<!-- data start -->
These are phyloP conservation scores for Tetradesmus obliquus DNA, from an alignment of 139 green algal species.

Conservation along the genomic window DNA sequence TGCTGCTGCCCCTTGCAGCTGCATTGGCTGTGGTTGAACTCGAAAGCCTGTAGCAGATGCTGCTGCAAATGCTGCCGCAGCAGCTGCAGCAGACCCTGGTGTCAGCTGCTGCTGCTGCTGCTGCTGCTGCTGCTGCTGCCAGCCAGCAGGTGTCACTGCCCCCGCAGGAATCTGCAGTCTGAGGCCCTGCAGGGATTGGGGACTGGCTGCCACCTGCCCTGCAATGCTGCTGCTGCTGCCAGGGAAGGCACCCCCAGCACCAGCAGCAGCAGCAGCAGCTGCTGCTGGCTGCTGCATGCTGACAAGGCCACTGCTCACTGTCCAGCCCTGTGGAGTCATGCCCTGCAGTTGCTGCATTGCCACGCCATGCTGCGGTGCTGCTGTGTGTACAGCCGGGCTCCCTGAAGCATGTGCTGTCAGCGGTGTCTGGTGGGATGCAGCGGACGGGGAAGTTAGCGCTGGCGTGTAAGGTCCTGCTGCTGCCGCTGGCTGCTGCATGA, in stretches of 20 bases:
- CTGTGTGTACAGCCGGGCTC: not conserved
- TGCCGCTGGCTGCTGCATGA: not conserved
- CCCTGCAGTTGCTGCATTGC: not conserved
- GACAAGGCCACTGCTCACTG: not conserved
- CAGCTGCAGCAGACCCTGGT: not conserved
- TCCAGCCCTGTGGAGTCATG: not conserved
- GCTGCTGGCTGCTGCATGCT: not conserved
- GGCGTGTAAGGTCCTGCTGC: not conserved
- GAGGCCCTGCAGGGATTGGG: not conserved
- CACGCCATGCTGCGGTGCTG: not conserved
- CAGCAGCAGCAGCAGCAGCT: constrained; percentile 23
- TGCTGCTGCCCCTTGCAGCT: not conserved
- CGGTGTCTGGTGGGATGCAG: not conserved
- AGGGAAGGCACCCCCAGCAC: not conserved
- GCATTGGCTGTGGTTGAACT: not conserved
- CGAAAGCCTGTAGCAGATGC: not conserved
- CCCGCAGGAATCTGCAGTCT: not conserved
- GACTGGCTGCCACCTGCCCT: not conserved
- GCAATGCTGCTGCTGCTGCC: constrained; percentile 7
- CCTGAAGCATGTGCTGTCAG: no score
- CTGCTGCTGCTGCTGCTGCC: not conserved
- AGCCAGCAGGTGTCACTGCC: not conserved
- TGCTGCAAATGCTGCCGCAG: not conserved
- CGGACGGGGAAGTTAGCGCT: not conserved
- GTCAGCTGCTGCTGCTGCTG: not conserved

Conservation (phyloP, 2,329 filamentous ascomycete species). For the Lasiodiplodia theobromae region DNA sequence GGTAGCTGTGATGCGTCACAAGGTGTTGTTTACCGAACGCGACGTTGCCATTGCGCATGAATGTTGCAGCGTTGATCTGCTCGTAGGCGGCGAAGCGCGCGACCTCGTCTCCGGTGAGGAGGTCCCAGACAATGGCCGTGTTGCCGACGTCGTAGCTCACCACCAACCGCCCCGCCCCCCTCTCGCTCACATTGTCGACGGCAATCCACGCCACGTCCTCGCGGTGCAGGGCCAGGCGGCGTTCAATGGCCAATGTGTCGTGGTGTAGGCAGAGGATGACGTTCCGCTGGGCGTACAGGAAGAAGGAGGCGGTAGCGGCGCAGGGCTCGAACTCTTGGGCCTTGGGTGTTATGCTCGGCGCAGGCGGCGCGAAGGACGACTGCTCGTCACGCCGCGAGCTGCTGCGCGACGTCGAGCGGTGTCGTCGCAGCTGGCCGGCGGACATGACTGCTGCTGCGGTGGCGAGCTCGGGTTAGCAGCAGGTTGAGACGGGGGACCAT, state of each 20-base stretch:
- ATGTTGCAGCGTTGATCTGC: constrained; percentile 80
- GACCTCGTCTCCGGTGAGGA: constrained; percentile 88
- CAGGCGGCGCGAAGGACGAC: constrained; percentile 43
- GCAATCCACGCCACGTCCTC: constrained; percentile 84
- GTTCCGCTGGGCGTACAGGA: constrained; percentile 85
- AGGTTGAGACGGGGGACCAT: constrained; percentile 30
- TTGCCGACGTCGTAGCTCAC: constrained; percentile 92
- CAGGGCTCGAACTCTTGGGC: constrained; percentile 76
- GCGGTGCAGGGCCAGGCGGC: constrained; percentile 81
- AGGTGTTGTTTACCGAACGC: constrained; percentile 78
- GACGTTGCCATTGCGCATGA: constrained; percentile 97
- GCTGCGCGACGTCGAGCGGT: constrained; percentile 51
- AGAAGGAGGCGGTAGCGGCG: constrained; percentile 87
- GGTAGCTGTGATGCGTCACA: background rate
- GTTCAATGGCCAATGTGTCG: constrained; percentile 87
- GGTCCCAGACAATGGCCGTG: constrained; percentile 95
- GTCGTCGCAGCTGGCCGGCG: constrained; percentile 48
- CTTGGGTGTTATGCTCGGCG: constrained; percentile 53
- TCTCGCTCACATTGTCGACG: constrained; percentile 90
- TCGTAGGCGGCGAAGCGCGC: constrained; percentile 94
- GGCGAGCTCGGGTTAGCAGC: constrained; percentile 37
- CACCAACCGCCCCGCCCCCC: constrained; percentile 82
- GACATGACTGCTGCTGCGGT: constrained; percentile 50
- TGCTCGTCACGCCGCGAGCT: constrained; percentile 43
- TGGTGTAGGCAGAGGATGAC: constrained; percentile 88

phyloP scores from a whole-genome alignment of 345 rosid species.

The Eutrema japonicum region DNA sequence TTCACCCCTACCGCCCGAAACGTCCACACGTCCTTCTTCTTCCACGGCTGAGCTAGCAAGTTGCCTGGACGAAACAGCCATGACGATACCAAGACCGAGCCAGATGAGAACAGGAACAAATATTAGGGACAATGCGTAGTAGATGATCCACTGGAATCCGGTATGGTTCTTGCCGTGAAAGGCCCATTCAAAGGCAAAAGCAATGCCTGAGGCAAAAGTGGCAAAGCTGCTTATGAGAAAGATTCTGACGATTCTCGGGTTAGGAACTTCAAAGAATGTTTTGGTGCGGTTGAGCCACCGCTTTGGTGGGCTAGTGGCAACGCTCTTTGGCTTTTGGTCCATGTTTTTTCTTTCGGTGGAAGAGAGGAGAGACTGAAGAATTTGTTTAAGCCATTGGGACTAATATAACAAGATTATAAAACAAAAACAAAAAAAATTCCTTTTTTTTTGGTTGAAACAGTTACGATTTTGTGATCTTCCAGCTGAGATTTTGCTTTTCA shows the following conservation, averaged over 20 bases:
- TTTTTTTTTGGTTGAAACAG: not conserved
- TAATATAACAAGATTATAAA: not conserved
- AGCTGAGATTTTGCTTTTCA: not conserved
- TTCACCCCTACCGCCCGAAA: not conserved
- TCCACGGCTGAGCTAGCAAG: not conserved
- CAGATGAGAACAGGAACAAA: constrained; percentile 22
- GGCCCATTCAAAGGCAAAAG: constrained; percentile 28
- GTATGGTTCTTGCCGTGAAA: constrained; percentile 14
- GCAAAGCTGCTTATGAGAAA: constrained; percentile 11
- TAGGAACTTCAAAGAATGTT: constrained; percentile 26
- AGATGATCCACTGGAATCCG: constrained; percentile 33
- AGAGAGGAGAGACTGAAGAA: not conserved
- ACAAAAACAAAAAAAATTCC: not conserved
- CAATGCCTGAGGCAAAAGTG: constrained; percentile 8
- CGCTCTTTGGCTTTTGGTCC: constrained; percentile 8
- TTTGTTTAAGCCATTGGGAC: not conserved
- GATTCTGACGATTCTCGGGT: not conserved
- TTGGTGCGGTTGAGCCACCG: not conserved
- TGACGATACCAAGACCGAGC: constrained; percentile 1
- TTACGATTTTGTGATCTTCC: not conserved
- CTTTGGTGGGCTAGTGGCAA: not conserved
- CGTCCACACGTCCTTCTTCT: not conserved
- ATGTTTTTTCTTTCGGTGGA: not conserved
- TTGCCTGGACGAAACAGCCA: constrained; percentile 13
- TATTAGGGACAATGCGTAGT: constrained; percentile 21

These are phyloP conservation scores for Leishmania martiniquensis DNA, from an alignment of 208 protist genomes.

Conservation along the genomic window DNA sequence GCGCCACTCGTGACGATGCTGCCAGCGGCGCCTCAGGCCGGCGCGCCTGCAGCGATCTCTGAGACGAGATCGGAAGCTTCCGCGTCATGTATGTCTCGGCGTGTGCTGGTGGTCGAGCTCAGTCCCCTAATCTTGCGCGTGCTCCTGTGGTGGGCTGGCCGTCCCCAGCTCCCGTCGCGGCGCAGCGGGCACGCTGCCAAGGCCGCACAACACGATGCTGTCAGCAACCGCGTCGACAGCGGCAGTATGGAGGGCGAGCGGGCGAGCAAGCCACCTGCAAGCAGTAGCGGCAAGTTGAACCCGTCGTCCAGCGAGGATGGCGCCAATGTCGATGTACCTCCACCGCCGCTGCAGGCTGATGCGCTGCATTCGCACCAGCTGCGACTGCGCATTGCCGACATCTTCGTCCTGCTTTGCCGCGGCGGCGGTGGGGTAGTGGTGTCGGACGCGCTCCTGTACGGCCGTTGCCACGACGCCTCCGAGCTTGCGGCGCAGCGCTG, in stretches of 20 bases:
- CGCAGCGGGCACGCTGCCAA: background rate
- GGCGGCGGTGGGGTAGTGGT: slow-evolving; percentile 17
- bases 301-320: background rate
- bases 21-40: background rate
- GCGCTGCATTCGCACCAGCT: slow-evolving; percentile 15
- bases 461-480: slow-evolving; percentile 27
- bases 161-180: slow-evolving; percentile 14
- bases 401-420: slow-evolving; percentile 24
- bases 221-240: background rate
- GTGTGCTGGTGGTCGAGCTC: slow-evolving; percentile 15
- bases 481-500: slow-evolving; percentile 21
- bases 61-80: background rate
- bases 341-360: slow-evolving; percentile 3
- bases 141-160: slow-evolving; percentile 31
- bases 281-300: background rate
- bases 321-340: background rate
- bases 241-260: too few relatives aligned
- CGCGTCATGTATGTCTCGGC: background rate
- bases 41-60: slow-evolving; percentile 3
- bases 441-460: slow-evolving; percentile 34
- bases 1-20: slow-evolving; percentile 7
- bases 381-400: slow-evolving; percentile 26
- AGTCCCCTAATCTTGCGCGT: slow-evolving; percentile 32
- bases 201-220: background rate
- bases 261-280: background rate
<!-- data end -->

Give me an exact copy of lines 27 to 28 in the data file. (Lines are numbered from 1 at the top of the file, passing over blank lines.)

- GTCAGCTGCTGCTGCTGCTG: not conserved

Conservation (phyloP, 2,329 filamentous ascomycete species). For the Lasiodiplodia theobromae region DNA sequence GGTAGCTGTGATGCGTCACAAGGTGTTGTTTACCGAACGCGACGTTGCCATTGCGCATGAATGTTGCAGCGTTGATCTGCTCGTAGGCGGCGAAGCGCGCGACCTCGTCTCCGGTGAGGAGGTCCCAGACAATGGCCGTGTTGCCGACGTCGTAGCTCACCACCAACCGCCCCGCCCCCCTCTCGCTCACATTGTCGACGGCAATCCACGCCACGTCCTCGCGGTGCAGGGCCAGGCGGCGTTCAATGGCCAATGTGTCGTGGTGTAGGCAGAGGATGACGTTCCGCTGGGCGTACAGGAAGAAGGAGGCGGTAGCGGCGCAGGGCTCGAACTCTTGGGCCTTGGGTGTTATGCTCGGCGCAGGCGGCGCGAAGGACGACTGCTCGTCACGCCGCGAGCTGCTGCGCGACGTCGAGCGGTGTCGTCGCAGCTGGCCGGCGGACATGACTGCTGCTGCGGTGGCGAGCTCGGGTTAGCAGCAGGTTGAGACGGGGGACCAT, state of each 20-base stretch: